Prime Minister Stephen Harper of Canada said Monday the staunch Israeli ally would provide additional financial support for the West Bank, as he met Palestinian president Mahmud Abbas in Ramallah.
“I have the pleasure to announce today that Canada will this year give additional (financial) support for the economic development of the West Bank,” Harper told reporters, saying this was key for “social stability” and for advancing peace.
Harper was on his first official visit to Israel and the Palestinian territories, as the US-backed Middle East peace process falters ahead of an April deadline after nine months of talks.
He did not elaborate on details about the aid.
Israel ally Canada was one of the few countries that opposed a successful Palestinian bid for upgraded status at the United Nations in 2012.
Abbas acknowledged “differences” with Ottawa on the question of Palestine, but said these should be resolved through discussion, and that the Canadians were entitled to their own views.
A diplomatic spat last April saw the Palestinian Authority summon Canada’s envoy over a controversial visit by Foreign Minister John Baird to annexed east Jerusalem to meet Israel’s justice minister.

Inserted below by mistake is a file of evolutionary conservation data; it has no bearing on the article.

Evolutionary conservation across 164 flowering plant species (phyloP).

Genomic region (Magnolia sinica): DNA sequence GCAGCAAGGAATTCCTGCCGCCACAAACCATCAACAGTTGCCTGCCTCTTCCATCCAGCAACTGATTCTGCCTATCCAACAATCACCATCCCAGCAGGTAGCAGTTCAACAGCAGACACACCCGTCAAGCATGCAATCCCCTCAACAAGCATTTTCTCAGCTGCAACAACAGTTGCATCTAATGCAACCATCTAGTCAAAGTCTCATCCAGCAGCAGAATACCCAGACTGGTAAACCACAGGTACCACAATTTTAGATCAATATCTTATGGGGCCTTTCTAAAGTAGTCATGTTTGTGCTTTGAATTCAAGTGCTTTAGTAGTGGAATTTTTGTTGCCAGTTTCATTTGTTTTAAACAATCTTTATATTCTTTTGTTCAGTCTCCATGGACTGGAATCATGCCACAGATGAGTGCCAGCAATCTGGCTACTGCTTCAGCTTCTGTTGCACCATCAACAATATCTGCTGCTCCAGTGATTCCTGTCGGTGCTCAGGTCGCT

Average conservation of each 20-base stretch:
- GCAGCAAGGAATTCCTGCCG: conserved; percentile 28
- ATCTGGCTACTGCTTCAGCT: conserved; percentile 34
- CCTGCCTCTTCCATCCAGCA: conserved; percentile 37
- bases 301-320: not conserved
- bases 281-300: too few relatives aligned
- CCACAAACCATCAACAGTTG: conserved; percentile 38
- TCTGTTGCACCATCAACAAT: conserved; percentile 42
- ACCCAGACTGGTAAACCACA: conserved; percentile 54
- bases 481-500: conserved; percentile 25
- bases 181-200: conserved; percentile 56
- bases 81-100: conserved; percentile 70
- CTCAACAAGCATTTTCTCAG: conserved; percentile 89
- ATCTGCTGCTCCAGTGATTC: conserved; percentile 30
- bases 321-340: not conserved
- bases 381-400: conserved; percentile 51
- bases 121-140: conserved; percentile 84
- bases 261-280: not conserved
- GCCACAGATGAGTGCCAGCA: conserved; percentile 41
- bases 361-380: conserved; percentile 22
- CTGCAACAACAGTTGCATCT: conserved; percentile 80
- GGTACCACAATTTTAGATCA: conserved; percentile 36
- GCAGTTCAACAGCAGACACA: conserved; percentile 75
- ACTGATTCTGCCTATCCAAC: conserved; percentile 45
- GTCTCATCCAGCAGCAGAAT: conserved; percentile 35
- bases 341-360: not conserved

Baird met Tzipi Livni, lead peace negotiator in Israel’s cabinet, at her office in east Jerusalem, a move normally avoided by visiting diplomats because it could be seen as legitimising Israel’s controversial annexation.
Abbas also reiterated that Palestinians were committed to the agreed nine months of talks, despite Palestinian anger at Israel’s continued settlement expansion in the occupied West Bank.
The Middle East Quartet published a plan in September to revive the ailing Palestinian economy, in an effort to support peace negotiations between Israel and the Palestinians.
The three-year “Palestinian Economic Initiative”, which is to focus on private sector growth, came after international financial institutions urged Israel to loosen sanctions against the territories.